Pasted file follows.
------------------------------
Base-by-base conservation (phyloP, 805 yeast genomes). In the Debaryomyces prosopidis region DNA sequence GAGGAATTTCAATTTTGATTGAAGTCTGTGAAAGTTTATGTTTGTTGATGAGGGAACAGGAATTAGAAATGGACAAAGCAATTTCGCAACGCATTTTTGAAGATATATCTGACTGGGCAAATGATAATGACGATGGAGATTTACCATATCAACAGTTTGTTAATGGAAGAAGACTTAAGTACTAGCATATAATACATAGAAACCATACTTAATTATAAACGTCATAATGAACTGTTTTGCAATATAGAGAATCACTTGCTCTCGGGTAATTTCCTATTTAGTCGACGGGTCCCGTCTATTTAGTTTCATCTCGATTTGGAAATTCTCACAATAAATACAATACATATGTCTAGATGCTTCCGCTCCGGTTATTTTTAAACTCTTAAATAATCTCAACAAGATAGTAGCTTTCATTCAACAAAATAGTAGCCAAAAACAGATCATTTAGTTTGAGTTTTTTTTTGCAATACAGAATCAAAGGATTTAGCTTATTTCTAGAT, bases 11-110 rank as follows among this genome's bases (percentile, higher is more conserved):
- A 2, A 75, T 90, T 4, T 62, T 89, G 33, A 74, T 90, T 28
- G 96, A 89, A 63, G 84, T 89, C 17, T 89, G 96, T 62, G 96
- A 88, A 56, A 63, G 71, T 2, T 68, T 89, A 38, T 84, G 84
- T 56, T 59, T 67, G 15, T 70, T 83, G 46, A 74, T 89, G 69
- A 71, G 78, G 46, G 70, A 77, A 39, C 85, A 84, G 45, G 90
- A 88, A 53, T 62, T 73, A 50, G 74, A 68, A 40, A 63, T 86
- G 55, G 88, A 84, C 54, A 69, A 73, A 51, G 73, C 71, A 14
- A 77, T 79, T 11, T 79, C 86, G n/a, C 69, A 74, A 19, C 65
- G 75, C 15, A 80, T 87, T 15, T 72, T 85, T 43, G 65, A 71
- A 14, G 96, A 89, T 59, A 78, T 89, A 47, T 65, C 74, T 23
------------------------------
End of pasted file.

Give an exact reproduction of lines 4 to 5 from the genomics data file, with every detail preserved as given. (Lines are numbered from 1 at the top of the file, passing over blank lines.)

- A 88, A 56, A 63, G 71, T 2, T 68, T 89, A 38, T 84, G 84
- T 56, T 59, T 67, G 15, T 70, T 83, G 46, A 74, T 89, G 69